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Is own-label really Miles better? Or Becht simply best?

October 27, 2009

Who’s right, Miles Roberts, ceo of McBride – own-label purveyor to the likes of Tesco and Carrefour – or Bart Becht, ceo of Reckitt Benckiser and arch-high-priest of the cult of the brand? Both claim to be winning the battle for the hearts and minds of consumers. Both can produce ample evidence to support their conviction.

Miles RobertsRoberts is sitting atop a sparkling set of first quarter financial results. He’s had an altogether good year, with McBride earnings well above trend as consumers look more critically at their shopping list in the midst of recession. This particular Q1 set were so good that there will be no need of Tesco own-label teeth-whitener to bring a gleam to Roberts’ smile. McBride’s share price shot up 10% as City analysts jostled to upgrade their underpowered year-end forecasts.

But Becht has been no slouch either. Profits for the maker of Cillit Bang, Vanish, Dettol and Finish were up 40% last year, and the City was just as eagerly awaiting his news and views as Q3 announcement time hoved into view.

And he has not  disappointed. RB has just released its own set of stunning quarterly results: profits were up 25%. A tribute, says Becht, to “our 17 Powerbrands, …. significant investment in media and marketing, and successful new product initiatives.”

“We see no let-up in the demand from retailers for great value and great performing products,” says Roberts. “The only way we you can do that is with own-brand.”

Bart BechtNot so contends Becht: “We are typically market leaders in higher growth categories. We clean dishes not shoes. I don’t have to tell you why. Penetration of dishwashers is going up but shoe polish is not growing because there are fewer people using these products.”

The impression we are left with is that own-label is growing, but RB is taking a larger slice of the high-margin branded sector that remains. It can do this because RB’s powers of innovation in engineering higher-margin products is second to none. Only, it’s not that simple. Part of McBride’s success has stemmed from greater product specialisation and innovation. It would appear that Roberts is no more interested in “shoe polish” than Becht. Instead McBride has been doing exactly the same as RB: engineering higher-margin products such as a five-in-one dishwasher tablet.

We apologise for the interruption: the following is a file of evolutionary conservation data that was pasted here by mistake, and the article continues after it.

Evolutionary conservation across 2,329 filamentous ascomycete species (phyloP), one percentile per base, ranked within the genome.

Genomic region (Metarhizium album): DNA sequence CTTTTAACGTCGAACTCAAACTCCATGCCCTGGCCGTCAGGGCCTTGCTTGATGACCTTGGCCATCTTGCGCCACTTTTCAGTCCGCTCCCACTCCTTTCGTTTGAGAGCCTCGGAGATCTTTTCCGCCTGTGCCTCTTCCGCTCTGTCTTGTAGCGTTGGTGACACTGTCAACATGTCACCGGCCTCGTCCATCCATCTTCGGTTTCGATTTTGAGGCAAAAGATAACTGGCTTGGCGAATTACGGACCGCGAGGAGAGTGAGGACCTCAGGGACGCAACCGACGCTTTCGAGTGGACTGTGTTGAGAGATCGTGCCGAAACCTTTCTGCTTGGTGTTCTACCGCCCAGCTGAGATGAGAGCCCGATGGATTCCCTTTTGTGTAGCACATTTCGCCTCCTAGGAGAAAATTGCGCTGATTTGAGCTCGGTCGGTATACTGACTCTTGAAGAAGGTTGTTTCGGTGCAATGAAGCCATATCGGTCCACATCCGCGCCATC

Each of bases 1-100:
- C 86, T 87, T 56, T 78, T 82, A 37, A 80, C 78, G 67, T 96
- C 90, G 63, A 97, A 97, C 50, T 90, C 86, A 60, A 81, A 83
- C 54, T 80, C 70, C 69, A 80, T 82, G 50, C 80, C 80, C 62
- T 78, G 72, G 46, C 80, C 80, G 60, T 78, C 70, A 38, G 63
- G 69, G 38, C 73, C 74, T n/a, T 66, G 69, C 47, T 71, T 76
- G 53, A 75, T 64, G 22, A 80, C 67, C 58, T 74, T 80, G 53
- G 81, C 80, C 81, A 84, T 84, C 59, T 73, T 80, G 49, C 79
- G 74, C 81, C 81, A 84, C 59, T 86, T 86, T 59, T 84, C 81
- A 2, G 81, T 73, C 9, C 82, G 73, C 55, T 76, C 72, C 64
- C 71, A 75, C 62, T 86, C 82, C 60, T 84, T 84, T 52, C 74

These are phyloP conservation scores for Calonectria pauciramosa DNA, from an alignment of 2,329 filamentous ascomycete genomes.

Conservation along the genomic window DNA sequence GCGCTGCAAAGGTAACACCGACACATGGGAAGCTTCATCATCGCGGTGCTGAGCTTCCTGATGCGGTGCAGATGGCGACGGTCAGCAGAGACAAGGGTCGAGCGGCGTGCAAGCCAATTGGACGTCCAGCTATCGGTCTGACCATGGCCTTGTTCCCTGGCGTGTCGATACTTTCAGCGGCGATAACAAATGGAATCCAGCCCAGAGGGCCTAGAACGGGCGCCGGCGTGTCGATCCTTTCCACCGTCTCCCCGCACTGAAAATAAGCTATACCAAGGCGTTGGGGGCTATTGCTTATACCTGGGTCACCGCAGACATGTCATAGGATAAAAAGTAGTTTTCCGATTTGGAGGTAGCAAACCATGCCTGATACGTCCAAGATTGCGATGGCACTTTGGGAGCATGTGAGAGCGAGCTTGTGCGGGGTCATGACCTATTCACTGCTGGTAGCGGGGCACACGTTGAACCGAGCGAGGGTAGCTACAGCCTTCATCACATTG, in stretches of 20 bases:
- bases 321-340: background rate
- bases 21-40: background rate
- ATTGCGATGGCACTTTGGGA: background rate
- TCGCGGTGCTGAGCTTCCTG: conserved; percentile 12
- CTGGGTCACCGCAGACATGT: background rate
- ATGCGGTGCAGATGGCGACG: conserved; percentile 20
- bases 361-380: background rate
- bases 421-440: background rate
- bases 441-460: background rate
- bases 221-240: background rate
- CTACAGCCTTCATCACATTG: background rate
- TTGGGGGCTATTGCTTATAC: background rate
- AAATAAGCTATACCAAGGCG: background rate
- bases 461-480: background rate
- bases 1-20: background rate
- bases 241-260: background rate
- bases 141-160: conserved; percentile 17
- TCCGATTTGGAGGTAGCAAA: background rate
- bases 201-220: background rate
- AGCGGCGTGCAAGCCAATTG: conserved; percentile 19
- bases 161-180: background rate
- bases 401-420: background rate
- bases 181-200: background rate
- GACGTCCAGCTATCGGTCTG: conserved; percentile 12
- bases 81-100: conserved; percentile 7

So in answer to the question: who’s right?  – it’s neither and both. A case of Frank Sinatra marketing: “I did it my way.”

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Supermarkets face ‘greenwash’ crisis over disappearance of Amazonian rainforest

August 5, 2009

DeforestationProblems with the Brazilian Leather Supply Chain sounds a riveting subject for some obscure PhD thesis. You know the sort of thing: A Reassessment of 8th-Century Scandinavian Boat-Building Techniques.

In fact, far from being academic, it’s a subject of passionate interest to some of the world’s leading shoe brands: Nike, Adidas, Timberland and Clarks among them. That’s because they fear a catastrophic boycott of their products if they’re not more vigilant about the leather supply chain.

Their unease stems from an undercover investigation by Greenpeace which has all-too-credibly revealed that leading Brazilian suppliers of leather and beef for products sold in Britain are sourcing their cattle from ranches involved in the clearance of the Amazonian rainforest.

Clearing tropical forests for agriculture produces an estimated 17% of world carbon emissions. According to Brazil’s environment minister, Carlos Minc, up to 75% of deforestation is caused by ranching.

The footwear companies have been a lot more alert to the ramifications of this problem than UK supermarkets. They are asking for an immediate moratorium on rainforest destruction, whereas the supermarkets are still complacent about their alleged involvement.

The real issue is this.  Brand-owners may cleanse their own supply lines, demanding assurance from suppliers that no ‘dirty’ cattle are involved. But it’s a bit like analysing securitised sub-prime mortgage debt. The good gets mixed in with the bad, and no one’s any the wiser because rigorous scrutiny is almost impossible. Even if the brand-owner’s supply line is ‘clean’, that’s no guarantee the same supplier will not provide third parties with ‘dirty’ goods. Which means guilt by association. Wal-Mart and Carrefour have shown the way forward by threatening to fire any suppliers who continue to do business with ranches involved in rainforest clearance.


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